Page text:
For Your Robot-Building Needs, $45 BeagleBone Linux PC Goes on Sale
People do not realize it yet but the advent of open hardware, open interfaces and operating systems and cheap sensors will change everything over the next twenty years. Our world will be be techno rocked again, and robotics is just the tip of the iceberg.
The market for cheap single-board computers is becoming one of the most surprisingly competitive spaces in the tech industry. On the heels of the million-selling Raspberry Pi, a variety of companies and small groups started creating their own tiny computers for programmers and hobbyists.
Today we have a new entrant that may provide the best bang for the buck for many types of users. It’s called the BeagleBone Black and it’s the latest in the line of “Beagle” devices that first appeared in 2008, courtesy of Texas Instruments. On sale now for $45, BeagleBone Black sports a 1GHz Sitara AM335x ARM Cortex-A8 processor from Texas Instruments, up from the 720MHz processor used in the previous $90 BeagleBone released in 2011. (Edit: While the purchase link is live, the device may not be available until tomorrow morning. It will also be available at beagleboard.org.)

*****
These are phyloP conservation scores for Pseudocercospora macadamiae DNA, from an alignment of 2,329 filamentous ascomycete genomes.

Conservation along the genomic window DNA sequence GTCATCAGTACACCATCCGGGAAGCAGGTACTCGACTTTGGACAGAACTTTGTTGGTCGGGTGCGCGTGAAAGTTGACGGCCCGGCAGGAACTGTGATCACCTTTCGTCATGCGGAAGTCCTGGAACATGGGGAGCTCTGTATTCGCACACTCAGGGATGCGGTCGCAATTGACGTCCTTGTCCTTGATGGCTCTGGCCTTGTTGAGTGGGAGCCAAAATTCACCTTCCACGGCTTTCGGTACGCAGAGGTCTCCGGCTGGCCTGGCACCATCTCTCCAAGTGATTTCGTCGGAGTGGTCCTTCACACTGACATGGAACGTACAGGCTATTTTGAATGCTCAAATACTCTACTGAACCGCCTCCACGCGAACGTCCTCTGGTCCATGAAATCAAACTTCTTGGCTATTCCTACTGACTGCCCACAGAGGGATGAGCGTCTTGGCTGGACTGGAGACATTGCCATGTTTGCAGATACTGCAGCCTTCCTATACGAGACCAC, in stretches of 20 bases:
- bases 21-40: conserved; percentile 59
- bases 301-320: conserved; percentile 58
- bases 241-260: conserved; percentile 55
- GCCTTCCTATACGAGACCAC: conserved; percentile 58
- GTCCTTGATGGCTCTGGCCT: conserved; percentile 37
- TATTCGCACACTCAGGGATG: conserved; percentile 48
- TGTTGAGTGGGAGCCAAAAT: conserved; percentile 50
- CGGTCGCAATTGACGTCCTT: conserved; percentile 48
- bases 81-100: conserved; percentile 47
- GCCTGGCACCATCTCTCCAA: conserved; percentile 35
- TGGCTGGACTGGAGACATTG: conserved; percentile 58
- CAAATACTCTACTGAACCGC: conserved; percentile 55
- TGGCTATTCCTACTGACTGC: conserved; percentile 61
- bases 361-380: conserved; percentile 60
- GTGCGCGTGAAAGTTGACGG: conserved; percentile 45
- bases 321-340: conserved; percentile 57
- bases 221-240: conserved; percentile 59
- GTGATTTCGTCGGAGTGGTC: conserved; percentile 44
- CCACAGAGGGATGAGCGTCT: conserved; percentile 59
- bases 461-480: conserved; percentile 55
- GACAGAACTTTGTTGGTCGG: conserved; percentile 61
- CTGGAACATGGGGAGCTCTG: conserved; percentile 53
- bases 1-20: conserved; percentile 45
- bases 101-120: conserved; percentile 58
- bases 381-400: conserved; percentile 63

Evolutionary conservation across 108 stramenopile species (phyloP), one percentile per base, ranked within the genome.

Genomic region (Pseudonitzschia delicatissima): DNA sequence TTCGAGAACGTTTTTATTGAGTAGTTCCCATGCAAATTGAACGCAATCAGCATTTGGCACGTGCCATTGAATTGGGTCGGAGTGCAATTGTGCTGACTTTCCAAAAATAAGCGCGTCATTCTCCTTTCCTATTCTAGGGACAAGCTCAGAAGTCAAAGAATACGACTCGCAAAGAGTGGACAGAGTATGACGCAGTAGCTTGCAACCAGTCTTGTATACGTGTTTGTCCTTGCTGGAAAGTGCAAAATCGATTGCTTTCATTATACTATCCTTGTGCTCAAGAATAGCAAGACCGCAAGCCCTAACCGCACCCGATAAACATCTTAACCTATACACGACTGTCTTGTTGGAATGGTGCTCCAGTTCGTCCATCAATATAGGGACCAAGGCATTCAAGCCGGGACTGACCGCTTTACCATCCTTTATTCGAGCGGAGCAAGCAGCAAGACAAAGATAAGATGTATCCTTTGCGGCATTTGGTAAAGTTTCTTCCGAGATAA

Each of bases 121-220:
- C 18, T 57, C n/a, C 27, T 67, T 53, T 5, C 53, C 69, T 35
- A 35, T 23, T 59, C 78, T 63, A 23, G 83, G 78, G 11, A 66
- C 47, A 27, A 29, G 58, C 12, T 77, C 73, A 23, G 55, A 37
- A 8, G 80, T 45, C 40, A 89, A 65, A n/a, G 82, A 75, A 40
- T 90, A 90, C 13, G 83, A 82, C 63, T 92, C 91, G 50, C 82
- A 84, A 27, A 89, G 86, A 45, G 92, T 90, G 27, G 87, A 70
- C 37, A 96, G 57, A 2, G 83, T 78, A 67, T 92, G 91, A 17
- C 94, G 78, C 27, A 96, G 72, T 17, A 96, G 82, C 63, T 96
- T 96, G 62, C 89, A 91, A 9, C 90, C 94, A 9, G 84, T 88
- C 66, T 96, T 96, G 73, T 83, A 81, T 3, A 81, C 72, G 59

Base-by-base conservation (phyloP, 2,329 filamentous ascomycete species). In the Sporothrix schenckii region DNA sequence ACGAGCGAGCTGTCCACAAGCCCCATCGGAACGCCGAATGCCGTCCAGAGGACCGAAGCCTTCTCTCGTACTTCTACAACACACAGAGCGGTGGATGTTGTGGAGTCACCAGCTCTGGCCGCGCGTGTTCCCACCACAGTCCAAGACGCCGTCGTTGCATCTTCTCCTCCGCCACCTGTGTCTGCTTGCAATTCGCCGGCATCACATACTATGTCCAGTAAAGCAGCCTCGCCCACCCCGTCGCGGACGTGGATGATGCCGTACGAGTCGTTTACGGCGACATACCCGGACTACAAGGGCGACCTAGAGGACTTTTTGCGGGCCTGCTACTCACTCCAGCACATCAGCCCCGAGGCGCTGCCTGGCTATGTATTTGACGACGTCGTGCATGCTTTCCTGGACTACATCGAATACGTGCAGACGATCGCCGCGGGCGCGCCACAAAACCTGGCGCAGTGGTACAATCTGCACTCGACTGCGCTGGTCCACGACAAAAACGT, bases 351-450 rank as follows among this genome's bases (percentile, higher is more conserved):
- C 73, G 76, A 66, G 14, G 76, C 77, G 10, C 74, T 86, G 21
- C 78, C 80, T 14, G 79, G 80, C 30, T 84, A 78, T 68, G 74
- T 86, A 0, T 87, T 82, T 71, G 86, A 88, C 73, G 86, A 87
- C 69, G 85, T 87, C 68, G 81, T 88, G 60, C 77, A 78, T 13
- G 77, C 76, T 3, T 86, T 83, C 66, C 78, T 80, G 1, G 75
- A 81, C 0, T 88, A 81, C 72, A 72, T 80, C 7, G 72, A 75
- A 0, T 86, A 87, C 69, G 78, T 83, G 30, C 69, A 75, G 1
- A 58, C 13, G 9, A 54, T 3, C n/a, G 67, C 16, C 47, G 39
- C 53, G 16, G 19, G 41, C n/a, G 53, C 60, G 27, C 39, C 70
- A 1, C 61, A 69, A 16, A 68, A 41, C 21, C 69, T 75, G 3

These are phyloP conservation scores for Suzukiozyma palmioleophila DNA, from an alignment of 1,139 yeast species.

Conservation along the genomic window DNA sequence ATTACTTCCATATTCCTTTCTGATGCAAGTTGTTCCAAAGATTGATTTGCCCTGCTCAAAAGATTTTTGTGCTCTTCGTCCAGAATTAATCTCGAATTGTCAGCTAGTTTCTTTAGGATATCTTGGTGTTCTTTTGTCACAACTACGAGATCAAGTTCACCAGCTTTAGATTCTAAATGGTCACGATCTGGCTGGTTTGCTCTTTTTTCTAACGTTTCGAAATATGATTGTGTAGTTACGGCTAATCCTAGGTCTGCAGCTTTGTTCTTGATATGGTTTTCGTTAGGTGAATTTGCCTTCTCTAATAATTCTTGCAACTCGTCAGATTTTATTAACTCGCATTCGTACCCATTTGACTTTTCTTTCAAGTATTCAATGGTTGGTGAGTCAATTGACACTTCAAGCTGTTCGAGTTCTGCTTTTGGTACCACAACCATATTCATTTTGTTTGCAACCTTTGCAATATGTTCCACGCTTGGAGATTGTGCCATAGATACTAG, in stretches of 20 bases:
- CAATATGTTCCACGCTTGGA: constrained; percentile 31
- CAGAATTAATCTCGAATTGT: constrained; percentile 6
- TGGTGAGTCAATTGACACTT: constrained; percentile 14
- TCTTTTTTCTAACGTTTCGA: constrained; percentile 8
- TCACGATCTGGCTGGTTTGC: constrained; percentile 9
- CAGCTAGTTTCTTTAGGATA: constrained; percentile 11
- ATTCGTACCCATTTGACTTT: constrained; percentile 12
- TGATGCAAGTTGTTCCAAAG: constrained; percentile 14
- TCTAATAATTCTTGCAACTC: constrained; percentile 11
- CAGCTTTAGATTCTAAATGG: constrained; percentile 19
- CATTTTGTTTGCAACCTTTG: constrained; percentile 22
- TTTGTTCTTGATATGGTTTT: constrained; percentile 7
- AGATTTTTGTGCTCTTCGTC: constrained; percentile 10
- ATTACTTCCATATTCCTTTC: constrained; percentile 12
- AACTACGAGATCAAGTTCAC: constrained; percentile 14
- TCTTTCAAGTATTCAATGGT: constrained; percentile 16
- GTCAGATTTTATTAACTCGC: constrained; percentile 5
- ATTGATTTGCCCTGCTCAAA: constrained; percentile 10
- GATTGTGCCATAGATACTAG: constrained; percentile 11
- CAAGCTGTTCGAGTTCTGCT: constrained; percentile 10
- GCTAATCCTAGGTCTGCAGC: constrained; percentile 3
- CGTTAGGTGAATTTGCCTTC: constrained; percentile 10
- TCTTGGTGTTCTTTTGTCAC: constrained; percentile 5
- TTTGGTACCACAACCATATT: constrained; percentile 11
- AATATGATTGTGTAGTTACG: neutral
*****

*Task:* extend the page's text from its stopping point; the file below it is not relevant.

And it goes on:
Beagle’s “open” hardware philosophy means all of the chips and designs are available to the public, so anyone with the right equipment and knowledge could make their own.
Using an ARMv7 processor instead of the Pi’s ARMv6 one, BeagleBone can run Ubuntu or other Linux distributions as well as Android. It also provides more inputs and outputs than the Pi for connecting to sensors and other devices needed to build robots and electronics projects. The BeagleBone Black has more I/O capability than an Arduino Uno, though not quite as much as the newer Arduino Due.